Creating a centralised resource project

Once you’ve created your project, should you wish you distribute your software to multiple countries, then the question of localisation must, inevitably, arise. If you’re using .NET then a very tempting option is to use resource files. Most of the plumbing is already done for you, you simply need to create a resource file, and then localise it by copying the file and changing the extension to the correct culture.

Example

Say, for example, you had written your software in British English, and you wanted to localise to American English. Here’s you’re English version:

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For an American version, copy the resource file:

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Call the new file the same as the old one, but with the correct culture; for example:

Resource1.en-US.resx

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And here’s some code to use the resource string in question:

         static void Main( string[] args)
        {
            Console.WriteLine(Properties. Resource1.LocalString);
        }

Okay, so here’s the brilliant thing about resources; that’s it. When I change my culture it uses the culture specific resource file:

         static void Main( string[] args)
        {
            Thread.CurrentThread.CurrentUICulture = new CultureInfo("en-US" );

            Console.WriteLine(Properties. Resource1.LocalString);
        }

So – what’s new?

It’s pretty likely that you’ve already seen that part. You may also have seen the next part too – but my guess is that if you’ve read this long, you haven’t.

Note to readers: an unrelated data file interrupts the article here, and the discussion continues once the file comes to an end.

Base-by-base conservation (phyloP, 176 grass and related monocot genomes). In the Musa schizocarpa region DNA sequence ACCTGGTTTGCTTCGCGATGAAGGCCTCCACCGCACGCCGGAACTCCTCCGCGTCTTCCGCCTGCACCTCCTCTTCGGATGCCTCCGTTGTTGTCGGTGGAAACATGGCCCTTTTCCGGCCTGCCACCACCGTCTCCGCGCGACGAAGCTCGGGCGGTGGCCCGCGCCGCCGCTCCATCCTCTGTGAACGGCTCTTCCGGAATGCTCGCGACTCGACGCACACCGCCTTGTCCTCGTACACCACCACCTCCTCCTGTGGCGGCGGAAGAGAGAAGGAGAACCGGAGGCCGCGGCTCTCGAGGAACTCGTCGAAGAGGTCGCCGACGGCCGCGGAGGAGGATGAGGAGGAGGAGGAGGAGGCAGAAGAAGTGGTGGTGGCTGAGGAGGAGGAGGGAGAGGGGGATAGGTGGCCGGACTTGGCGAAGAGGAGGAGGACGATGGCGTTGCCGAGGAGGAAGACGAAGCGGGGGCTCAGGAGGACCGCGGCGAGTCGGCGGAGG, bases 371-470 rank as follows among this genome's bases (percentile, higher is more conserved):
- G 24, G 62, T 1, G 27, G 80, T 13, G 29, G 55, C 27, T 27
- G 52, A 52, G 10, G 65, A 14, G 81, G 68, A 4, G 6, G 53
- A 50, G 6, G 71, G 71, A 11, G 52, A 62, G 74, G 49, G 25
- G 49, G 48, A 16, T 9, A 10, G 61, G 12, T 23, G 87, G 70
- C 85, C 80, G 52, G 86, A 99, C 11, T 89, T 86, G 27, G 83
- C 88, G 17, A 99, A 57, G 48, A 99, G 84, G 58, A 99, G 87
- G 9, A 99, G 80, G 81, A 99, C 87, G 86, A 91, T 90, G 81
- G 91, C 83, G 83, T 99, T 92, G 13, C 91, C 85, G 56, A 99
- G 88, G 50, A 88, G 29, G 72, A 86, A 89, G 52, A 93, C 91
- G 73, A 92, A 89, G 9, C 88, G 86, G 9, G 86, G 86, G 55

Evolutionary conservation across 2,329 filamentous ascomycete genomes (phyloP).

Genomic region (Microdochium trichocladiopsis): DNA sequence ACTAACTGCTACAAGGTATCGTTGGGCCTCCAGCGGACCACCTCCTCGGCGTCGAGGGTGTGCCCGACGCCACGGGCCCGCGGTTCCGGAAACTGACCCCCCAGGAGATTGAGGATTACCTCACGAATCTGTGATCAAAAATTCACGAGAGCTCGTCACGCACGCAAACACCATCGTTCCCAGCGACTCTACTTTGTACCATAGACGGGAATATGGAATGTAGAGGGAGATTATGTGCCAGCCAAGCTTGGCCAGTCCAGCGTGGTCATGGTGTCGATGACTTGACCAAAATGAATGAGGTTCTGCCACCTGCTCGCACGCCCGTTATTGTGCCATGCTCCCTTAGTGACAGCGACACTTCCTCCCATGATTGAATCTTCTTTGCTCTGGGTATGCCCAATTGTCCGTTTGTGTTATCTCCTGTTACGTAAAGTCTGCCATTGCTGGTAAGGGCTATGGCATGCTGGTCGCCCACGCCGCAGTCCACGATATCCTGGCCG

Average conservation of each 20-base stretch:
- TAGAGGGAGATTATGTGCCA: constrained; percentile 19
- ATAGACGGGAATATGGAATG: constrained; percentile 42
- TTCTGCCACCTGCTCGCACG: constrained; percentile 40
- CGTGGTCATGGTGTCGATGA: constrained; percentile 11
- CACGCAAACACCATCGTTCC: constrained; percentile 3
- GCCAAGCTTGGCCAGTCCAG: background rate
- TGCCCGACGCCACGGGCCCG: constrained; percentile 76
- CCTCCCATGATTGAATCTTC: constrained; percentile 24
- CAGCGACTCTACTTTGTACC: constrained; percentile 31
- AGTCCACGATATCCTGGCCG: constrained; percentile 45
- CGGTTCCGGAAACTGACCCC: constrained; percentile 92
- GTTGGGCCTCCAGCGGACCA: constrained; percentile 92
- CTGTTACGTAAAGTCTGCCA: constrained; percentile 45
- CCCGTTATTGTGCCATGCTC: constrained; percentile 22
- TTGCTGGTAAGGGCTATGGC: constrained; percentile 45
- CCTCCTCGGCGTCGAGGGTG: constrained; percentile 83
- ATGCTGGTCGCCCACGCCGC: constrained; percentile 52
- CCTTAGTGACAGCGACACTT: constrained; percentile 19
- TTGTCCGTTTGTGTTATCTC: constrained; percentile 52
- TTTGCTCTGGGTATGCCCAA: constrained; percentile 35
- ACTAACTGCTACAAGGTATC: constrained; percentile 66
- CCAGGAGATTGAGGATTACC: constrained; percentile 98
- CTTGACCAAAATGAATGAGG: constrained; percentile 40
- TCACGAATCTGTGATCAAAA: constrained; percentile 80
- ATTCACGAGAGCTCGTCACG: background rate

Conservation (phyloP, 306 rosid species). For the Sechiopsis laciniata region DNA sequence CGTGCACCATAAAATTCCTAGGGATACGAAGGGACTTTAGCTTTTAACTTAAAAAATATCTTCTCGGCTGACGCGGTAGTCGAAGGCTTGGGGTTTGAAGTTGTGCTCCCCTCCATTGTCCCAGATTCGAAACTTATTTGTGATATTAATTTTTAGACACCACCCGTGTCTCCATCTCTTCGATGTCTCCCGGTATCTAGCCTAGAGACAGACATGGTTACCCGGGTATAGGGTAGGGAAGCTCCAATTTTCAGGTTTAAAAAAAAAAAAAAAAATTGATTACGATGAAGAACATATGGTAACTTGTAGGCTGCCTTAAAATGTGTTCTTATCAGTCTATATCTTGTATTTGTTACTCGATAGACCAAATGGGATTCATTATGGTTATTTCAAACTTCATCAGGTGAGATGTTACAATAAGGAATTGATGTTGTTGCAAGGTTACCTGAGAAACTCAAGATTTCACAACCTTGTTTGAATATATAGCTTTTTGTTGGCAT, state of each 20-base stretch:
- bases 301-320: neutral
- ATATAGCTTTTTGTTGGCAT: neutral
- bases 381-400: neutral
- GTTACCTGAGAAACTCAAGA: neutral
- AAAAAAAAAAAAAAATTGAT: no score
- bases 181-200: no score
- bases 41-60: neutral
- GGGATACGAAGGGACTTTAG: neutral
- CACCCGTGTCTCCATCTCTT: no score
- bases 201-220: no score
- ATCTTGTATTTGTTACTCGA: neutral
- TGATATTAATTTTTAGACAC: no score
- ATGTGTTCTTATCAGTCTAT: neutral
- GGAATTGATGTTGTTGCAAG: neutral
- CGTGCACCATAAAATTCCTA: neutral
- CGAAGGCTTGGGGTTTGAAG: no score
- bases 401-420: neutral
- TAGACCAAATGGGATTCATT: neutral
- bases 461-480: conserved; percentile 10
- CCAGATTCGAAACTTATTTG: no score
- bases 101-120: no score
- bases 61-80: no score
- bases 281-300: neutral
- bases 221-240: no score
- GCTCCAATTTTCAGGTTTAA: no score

Centralise resources

In the above project, having a resource file and just accessing it seems to make a lot of sense, but what if there’s more than one project; what if you have a solution with a few projects?

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You could have a resource file for each project, and that works. But, what if you decide to translate to French, but no-one on your team speaks fluent (and it does have to be fluent) French? There are LOTS of companies that will accept a resource file and translate – they’ll also accept several, and translate them all, but why make it so that you need several?

Centralised resources in action

Create a new class library in the following vein:

namespace Localise
{
    public class Localise
    {
        private static ResourceManager _resourceMan;

        private static ResourceManager ResourceMan
        {
            get
            {
                if (_resourceMan == null)
                {
                    ResourceManager tmpRes = new ResourceManager("Localise.Localise.Properties.Resources" , typeof(Resources ).Assembly);
                    _resourceMan = tmpRes;
                }
                return _resourceMan;
            }
        }

        public static string GetResString( string key)
        {
            string valString = ResourceMan.GetString(key);
            return valString;
        }
    }
}

If you’ve ever had a look at the resources.designer.cs then this code should look very familiar. That of course is internal, so doesn’t work for this.

All your resources now go in here, and you simply reference it from your project like so:


Console.WriteLine(Localise.Localise.GetResString("LocalString"));

Conclusion

There are other ways to handle resource strings – you can hold them in the database, in text files, you could build a whole infrastructure of resource assets. If you have a massive solution distributed to hundreds of countries then that’s probably worth it. If not, use what Microsoft give you for free.

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